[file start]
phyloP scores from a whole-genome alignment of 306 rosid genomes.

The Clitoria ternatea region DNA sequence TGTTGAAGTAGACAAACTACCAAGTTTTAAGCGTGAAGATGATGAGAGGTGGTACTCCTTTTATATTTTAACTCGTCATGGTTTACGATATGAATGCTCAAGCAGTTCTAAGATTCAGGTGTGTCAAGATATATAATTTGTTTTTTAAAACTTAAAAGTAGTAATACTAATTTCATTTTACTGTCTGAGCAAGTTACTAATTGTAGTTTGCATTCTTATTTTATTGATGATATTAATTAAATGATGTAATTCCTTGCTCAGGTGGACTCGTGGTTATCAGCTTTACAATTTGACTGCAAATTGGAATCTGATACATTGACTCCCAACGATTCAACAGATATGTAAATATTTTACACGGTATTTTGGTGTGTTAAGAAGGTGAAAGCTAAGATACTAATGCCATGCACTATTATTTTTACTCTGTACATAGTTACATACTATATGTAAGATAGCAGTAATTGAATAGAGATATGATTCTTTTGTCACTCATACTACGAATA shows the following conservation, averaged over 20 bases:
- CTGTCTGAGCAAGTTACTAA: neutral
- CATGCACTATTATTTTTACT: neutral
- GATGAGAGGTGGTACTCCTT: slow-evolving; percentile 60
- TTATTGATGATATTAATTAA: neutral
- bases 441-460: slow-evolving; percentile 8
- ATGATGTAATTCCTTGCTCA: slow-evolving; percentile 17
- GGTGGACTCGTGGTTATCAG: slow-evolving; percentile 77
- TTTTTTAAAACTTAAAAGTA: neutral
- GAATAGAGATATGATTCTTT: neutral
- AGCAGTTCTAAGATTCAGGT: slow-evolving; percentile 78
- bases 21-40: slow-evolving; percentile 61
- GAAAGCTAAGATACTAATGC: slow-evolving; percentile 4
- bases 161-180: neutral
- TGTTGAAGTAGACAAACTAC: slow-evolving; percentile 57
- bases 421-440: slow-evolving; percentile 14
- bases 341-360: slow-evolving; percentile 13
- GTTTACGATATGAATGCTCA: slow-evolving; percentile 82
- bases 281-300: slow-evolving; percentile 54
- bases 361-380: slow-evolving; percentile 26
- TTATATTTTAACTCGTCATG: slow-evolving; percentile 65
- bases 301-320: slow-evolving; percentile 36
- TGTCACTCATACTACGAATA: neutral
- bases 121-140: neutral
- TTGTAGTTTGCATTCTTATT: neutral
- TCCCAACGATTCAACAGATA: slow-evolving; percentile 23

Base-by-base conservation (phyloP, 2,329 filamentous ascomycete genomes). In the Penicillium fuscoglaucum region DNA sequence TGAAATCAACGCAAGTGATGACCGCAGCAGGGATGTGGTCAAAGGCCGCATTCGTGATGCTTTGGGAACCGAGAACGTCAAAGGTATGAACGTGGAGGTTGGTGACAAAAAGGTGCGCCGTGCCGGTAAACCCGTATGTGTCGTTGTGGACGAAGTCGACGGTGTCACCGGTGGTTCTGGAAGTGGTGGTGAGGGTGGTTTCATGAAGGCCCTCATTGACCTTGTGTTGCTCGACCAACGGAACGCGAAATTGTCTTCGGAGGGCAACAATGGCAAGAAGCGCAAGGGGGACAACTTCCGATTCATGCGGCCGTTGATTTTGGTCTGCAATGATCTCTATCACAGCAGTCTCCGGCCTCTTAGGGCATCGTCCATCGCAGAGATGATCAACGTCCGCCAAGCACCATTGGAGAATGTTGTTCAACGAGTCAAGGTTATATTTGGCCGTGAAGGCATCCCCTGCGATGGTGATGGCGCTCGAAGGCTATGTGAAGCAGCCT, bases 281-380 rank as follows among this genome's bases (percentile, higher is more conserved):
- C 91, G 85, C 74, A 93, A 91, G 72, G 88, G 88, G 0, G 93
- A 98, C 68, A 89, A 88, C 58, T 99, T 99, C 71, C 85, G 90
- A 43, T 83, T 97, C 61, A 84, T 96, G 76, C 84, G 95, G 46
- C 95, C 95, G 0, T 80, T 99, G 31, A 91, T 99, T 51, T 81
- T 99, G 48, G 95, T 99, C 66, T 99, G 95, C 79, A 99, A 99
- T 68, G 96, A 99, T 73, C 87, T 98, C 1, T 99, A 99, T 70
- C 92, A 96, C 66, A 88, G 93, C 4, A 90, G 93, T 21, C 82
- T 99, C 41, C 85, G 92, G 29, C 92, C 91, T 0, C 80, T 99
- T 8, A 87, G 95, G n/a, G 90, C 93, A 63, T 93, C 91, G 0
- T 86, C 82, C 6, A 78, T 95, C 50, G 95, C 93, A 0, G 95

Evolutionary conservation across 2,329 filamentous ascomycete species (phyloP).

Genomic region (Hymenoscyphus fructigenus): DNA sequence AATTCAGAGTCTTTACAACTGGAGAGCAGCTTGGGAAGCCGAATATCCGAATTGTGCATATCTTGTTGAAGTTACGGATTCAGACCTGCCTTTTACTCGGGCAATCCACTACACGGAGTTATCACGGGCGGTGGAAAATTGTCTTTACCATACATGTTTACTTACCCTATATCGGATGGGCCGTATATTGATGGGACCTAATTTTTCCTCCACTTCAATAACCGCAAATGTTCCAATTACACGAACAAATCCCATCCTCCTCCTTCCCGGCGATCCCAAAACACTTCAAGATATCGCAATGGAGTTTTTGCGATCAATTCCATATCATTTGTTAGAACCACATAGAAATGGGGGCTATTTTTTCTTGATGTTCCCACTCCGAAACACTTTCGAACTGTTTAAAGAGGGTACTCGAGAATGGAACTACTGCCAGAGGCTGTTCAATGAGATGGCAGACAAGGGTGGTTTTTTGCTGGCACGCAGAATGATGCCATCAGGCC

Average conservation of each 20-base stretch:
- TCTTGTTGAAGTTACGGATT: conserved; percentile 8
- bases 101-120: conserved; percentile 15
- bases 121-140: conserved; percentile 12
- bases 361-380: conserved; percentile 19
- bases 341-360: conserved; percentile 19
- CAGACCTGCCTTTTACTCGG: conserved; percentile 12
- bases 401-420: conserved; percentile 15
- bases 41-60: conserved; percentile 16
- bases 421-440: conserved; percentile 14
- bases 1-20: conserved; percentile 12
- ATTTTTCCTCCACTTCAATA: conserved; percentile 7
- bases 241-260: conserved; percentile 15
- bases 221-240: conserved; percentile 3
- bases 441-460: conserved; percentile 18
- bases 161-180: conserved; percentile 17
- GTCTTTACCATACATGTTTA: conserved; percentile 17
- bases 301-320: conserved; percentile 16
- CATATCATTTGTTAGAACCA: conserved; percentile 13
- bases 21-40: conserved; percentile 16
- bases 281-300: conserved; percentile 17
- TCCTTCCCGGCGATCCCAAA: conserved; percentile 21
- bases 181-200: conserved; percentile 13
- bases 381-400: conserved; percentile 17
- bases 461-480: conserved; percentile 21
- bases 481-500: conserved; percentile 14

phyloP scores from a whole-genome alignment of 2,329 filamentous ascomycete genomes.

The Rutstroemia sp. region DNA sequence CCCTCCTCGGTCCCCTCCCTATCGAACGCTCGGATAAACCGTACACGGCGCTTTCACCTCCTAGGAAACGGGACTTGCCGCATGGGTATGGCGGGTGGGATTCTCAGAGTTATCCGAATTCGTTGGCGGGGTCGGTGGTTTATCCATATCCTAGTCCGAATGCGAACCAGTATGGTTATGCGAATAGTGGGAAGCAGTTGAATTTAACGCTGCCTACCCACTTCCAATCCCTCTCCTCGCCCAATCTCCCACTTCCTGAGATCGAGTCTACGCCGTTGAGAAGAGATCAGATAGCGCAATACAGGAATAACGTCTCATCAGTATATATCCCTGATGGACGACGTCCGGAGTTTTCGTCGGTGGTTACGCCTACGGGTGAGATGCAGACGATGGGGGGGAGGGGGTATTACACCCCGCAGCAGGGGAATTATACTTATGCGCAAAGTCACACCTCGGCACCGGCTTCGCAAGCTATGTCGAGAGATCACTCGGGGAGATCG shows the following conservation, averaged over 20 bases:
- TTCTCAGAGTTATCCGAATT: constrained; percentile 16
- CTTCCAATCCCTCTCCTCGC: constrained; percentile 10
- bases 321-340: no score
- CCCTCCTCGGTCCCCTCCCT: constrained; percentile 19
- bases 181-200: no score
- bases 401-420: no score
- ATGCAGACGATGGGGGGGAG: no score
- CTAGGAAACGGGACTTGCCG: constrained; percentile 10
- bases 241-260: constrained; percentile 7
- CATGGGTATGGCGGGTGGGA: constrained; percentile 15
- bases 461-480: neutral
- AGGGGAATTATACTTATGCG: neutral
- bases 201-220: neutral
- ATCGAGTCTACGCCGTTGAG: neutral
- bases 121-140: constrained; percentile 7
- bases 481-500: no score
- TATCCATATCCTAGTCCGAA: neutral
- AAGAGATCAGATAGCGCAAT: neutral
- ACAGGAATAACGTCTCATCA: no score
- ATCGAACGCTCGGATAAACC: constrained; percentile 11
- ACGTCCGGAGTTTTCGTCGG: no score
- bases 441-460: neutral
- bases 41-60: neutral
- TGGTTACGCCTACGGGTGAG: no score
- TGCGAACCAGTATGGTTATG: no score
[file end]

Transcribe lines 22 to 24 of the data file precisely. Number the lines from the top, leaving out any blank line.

- TTATATTTTAACTCGTCATG: slow-evolving; percentile 65
- bases 301-320: slow-evolving; percentile 36
- TGTCACTCATACTACGAATA: neutral